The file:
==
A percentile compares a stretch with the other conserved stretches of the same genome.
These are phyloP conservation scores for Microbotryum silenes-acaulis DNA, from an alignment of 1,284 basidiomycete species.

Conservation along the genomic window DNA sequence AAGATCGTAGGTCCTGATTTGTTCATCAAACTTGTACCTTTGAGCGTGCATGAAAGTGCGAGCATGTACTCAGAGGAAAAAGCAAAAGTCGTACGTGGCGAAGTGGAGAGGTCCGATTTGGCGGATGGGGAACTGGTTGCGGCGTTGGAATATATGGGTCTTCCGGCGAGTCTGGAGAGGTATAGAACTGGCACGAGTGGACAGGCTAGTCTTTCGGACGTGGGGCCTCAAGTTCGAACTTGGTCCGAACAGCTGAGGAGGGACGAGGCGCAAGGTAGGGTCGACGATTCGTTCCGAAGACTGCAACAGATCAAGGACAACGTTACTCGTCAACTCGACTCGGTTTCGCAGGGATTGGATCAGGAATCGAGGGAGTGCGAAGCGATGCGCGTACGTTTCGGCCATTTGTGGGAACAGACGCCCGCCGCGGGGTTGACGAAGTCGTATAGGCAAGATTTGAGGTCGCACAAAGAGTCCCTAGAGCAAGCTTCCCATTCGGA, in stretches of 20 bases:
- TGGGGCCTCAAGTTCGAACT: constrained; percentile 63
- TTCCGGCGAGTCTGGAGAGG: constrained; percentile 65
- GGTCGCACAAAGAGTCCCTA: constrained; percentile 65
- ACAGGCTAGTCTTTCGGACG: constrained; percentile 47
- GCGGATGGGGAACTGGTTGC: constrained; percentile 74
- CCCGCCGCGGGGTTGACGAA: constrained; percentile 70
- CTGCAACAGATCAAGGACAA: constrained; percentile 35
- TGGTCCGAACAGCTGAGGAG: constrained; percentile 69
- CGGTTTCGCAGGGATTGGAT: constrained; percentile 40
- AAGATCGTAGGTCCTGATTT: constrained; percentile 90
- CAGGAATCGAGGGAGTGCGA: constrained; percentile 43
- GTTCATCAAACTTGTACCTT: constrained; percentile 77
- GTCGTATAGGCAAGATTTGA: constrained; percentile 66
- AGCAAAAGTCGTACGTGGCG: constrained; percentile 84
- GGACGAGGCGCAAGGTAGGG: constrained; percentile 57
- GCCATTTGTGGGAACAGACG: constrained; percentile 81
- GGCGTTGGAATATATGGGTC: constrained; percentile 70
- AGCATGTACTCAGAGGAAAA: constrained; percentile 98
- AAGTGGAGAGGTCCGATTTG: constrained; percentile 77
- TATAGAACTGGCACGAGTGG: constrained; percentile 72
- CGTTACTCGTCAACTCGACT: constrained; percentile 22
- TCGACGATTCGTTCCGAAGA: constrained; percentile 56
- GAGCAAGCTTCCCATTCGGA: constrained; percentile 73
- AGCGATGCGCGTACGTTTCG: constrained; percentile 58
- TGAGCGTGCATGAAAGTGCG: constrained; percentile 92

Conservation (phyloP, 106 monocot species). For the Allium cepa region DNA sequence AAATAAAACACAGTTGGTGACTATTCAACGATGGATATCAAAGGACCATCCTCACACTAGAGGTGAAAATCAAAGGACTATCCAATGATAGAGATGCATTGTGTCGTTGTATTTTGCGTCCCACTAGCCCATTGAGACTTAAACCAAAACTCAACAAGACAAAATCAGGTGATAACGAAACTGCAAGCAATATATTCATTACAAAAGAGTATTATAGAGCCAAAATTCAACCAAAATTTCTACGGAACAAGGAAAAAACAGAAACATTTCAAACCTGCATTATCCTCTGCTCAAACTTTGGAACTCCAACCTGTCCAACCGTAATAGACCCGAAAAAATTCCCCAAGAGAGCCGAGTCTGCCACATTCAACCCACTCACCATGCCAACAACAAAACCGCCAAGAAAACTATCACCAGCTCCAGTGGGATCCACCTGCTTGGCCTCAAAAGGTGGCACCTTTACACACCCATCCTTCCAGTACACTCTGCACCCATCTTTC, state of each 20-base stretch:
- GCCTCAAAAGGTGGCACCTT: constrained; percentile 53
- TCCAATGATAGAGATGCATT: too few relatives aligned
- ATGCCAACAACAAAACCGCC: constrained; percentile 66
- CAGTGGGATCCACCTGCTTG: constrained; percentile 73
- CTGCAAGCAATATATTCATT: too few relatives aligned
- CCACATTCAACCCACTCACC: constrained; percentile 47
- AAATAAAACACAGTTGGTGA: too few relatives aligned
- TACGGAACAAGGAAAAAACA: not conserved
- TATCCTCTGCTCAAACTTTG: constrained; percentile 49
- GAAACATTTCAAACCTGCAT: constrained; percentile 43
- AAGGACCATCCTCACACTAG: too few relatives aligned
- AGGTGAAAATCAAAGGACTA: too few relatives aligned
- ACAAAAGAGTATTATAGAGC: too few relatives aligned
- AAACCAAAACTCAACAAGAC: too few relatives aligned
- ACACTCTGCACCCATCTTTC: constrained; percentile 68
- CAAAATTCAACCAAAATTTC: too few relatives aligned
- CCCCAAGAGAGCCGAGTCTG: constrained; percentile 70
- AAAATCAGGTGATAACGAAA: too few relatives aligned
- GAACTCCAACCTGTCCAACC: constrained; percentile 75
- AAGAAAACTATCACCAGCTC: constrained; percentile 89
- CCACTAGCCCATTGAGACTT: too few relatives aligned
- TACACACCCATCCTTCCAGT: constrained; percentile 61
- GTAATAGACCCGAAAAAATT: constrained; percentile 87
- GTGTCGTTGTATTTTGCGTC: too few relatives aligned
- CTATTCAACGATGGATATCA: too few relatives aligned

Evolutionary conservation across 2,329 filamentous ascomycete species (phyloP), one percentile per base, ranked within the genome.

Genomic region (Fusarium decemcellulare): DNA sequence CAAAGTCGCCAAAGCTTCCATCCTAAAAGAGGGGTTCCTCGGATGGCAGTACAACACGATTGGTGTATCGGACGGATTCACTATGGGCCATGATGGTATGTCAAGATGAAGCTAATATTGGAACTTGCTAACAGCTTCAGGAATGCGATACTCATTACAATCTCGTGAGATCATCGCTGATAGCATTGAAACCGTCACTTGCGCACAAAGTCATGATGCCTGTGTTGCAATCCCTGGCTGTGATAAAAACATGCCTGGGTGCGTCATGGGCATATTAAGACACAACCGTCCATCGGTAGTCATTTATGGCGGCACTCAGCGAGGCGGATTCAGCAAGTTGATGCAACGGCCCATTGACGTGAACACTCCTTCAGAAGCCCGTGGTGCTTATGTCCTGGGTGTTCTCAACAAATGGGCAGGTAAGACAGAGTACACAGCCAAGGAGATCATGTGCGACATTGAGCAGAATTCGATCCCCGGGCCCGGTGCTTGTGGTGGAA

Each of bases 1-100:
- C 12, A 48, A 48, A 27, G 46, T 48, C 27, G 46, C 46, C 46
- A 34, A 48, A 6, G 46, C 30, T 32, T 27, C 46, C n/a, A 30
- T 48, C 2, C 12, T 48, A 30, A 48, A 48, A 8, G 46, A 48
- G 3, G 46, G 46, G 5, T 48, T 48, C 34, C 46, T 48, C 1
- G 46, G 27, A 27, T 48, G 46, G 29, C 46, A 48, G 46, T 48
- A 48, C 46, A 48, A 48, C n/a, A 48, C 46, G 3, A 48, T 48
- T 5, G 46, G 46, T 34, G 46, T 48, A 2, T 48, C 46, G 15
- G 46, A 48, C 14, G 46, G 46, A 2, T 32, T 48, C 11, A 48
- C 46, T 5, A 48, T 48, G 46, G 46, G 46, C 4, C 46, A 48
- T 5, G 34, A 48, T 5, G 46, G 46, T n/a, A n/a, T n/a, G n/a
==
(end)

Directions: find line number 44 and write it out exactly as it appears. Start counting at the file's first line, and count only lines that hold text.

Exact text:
- ACACTCTGCACCCATCTTTC: constrained; percentile 68